If certain prayers are continually met with silence, should you move on, or double down on your faith?
Here at All Things New we tell a lot of stories, and that’s a good thing. We quote a lot of Scripture, which is a good thing, too. We reference a lot of cultural material, which may or may not be a good thing. And in approximately 800 words, we wrap things up in nice tidy posts. But this isn’t one of those tidy posts.
When I began writing this in December, I intended to reflect on the tradition of setting New Year’s resolutions. I wanted to start with the premise that resolutions are an indication of hope and examine the idea that hope is always rooted in faith. I still believe both of those are true, but as I wrestled with these thoughts, something darker surfaced, something raw. I found myself sinking into a familiar discouragement, one that has become routine each winter.
Every year my health ebbs and flows with the seasons. The winter months are the hardest for me. So as I mused on hope, I found myself wondering if better health is even possible, or if I should just give up and settle for the frustrating state of what is. Hope seems very far away at this point and, in some respects, so does God.
The book of Psalms is full of joy and gratitude, worship and awe. It’s also full of rage and sorrow, doubt and despair. This tells me that it’s okay when we have more questions than answers, when we’re angry at God and full of doubt. Which is a good thing, because right now I have a lot of questions and not much faith.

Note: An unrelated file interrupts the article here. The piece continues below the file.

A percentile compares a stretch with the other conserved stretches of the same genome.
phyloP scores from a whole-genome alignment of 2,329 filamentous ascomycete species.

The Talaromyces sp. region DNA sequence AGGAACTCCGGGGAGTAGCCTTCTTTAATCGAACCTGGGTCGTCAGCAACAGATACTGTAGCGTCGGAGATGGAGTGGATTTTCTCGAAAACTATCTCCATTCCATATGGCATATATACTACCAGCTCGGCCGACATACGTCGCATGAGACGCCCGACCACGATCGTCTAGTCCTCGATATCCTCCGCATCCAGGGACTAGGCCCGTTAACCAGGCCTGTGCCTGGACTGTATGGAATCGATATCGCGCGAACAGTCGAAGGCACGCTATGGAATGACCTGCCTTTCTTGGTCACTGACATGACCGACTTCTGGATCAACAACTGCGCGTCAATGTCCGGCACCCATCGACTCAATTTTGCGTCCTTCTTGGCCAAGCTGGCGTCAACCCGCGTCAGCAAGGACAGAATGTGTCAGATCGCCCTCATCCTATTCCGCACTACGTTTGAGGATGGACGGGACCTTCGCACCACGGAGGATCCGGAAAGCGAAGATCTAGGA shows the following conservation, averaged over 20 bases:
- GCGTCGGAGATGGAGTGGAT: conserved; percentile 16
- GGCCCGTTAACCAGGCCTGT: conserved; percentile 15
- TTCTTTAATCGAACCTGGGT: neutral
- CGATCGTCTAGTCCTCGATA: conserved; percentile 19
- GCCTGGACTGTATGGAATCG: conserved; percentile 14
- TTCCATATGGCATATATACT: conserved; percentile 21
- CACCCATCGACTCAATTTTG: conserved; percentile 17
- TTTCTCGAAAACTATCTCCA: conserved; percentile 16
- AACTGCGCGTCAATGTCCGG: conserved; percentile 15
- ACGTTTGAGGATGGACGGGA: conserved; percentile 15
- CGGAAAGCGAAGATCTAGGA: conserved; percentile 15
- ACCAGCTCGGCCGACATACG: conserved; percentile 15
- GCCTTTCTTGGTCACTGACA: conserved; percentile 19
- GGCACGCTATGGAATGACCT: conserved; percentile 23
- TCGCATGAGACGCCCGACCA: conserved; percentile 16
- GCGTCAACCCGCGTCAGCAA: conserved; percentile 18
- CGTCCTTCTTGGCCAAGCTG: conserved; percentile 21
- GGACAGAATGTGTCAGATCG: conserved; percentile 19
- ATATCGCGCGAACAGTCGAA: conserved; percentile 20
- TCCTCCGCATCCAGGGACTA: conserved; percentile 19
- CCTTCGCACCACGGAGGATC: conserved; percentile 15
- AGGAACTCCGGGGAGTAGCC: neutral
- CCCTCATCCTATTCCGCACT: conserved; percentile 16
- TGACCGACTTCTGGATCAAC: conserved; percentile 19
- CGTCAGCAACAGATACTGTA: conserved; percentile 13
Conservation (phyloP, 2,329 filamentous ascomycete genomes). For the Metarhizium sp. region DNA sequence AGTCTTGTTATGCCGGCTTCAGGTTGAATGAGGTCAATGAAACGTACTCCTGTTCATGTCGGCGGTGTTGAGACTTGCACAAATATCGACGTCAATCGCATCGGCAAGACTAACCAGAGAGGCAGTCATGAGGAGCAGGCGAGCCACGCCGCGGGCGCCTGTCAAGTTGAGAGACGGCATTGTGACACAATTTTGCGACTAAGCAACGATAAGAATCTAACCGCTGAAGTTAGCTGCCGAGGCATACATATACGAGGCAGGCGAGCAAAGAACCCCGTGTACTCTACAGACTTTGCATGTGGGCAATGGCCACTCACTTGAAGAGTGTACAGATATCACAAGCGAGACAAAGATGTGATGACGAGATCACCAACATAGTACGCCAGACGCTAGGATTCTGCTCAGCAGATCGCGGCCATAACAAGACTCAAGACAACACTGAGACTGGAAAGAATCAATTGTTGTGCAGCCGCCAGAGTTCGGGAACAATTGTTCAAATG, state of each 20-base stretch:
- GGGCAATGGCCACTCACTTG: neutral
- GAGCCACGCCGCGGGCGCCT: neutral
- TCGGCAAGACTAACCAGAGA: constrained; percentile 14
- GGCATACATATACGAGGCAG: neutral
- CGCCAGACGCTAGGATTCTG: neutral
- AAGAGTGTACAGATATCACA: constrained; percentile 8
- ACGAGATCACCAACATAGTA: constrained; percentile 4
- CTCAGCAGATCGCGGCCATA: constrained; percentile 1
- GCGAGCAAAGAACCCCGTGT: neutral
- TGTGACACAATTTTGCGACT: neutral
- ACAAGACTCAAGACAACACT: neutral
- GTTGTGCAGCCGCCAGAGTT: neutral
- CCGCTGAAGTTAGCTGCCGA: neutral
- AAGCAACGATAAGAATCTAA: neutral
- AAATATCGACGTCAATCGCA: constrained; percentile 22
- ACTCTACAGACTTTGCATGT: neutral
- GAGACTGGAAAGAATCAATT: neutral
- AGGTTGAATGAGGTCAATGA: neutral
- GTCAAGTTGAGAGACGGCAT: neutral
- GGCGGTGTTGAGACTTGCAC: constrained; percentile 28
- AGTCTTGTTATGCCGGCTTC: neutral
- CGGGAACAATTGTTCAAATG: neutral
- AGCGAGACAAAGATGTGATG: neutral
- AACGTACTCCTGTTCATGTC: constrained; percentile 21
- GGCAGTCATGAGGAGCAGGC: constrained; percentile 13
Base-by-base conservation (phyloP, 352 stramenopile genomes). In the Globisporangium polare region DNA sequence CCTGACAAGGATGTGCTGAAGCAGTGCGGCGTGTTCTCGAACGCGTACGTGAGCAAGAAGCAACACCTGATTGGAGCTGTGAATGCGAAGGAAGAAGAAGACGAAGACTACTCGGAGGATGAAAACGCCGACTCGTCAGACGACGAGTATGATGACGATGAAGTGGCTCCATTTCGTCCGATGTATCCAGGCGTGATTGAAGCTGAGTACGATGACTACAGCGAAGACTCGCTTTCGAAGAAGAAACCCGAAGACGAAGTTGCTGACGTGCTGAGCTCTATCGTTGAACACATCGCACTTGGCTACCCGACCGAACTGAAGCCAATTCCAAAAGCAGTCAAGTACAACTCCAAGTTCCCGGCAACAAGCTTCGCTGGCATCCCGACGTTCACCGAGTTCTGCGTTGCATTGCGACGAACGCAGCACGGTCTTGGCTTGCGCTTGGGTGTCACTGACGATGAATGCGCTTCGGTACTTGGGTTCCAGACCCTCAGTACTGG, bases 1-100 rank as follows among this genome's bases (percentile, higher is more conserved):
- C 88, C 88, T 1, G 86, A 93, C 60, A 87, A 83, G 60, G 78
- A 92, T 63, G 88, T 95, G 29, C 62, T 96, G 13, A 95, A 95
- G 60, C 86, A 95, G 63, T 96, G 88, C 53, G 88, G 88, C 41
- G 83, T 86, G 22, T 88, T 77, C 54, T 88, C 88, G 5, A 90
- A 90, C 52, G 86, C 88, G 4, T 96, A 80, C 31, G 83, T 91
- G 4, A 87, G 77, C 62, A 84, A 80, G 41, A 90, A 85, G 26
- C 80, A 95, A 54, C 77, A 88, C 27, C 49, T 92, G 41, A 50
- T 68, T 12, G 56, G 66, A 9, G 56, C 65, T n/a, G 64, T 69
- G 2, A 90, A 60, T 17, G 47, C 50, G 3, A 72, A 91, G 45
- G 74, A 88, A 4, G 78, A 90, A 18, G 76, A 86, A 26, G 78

There, I said it.
It’s not that I’m raging at God. I’m not. It’s not that my life is in a spiral of tragedy and despair. It’s not. It’s not even that I’m having a crisis of faith, because that would be a stretch. I’m not talking about the believe-and-get-into-heaven kind of faith. I fully believe in the triune God. I believe that Jesus is the Savior of the world and that his death paid the penalty for my sins. I believe that his resurrection guarantees a new and better existence in heaven. And oh, how I long for heaven—for so many reasons and on so many levels!
No, I’m talking about a mustard seed kind of faith. Whatever-you-ask-believing-you-shall-receive kind of faith. I-believe-help-my-unbelief kind of faith. Basically, when it comes to being hopeful that God will answer my prayers and change my current health situation, I don’t have much faith.
How did I get to this place? From unanswered prayers. But that requires a story.
I have never been a hardy person physically. I’ve had allergies and allergy-induced asthma my whole life, which always limited the kinds of activities I could do. But I was naturally more of a bookworm than a tree climber, so it wasn’t really a problem. And my parents didn’t really like animals, so we weren’t going to own pets anyway. I did suffer from extremely dry, sensitive skin that was prone to rashes, which got me teased and made me pretty self-conscious and sometimes miserable. But allergy injections and a move away from Cheyenne, Wyoming, seemed to mostly “cure” those problems. When I moved back to the plains, to Fort Collins, my allergy/skin issues resurfaced, and I had to start allergy injections again. But it still felt like a doable problem.